Blow to the fragile investor confidence

Blow to the fragile investor confidence

When does the seamless takeover of a bank with $300 billion (Rs13.92 trillion) in assets provide almost no comfort to worried investors? When the financial world is in a real mess. This Friday, for example.

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The first is the inability of US politicians to agree on Henry Paulson’s $700 billion bailout plan. Talks broke up acrimoniously on Thursday night. It’s not clear that the treasury secretary’s scheme would actually stabilize house prices or bank balance sheets, but the failure to do anything would be a big blow to an already fragile investor confidence. Even a weak compromise—the most likely outcome—might do little to bolster spirits.

The second piece of bad news is actual, not potential. Confidence in the money markets has evaporated. The spread between three-month interbank dollar lending rates and the comparable yield of government debt was a yawning 275 basis points, or 2.75 percentage points, on Friday morning—compared with less than 20 basis points in good times. Worse, funds were hardly available even at that elevated price.

Government intervention: The US Federal Reserve building in Washington, DC. On Friday, the Fed announced an additional $13 bn to the $277 bn already made available to foreign central banks. Karen Bleier / AFP

The world’s central banks, whose coordination has been impeccable, are trying to fill the gap. The US Federal Reserve, in an early morning press release from Washington on Friday, announced the addition of $13 billion to the $277 billion already made available to foreign central banks.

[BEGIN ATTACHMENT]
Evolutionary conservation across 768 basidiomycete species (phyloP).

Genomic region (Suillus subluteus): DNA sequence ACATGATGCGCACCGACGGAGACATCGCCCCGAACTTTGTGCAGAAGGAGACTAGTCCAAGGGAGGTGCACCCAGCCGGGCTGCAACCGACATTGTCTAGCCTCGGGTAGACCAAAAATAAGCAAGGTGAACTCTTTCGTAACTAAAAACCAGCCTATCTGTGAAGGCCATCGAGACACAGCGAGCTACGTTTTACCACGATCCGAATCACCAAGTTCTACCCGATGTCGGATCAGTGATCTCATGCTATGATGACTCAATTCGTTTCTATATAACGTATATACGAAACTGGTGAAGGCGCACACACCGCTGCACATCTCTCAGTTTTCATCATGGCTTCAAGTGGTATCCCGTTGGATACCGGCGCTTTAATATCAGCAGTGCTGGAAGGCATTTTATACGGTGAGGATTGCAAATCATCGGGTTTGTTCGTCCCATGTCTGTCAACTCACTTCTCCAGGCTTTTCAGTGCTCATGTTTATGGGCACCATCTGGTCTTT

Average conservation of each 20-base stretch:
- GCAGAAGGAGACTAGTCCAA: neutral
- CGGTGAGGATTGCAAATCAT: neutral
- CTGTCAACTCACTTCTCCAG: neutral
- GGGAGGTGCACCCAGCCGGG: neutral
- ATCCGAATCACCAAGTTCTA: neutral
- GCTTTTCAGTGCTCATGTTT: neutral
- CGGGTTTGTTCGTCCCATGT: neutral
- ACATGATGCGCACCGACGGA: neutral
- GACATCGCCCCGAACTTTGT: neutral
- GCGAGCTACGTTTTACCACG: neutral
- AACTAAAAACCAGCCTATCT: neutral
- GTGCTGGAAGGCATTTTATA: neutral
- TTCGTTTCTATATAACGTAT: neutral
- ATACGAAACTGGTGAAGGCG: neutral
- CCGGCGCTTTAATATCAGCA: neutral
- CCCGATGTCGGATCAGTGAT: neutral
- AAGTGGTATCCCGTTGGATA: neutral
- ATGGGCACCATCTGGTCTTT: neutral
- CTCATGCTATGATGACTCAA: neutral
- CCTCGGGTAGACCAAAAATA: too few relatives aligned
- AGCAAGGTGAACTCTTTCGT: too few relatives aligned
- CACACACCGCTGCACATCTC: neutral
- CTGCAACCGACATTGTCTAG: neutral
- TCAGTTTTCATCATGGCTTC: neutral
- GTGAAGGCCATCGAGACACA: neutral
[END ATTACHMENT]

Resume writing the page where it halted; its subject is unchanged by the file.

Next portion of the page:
The European Central Bank and the Bank of England (BoE) have been offering overnight dollar funding, but will now offer one-week loans—which will provide banks with much-needed funds at the end of the third quarter. BoE, which has been the most cautious of the major central banks, will also offer a chunky £40 billion (Rs3.42 trillion) to banks through 15 January, for the sake of a smooth year-end.

Central banks are supposed to be the hub of the wheel of short-term finance, but the banks on the rim are expected to take all the financial strain. In the crisis though, the rim is thinning and the spokes—the lines from banks to central banks—are getting thick with risky collateral.

US politicians may be balking at a direct taxpayer bailout, but one way or another, the authorities will end up taking on the costs of the credit mess.

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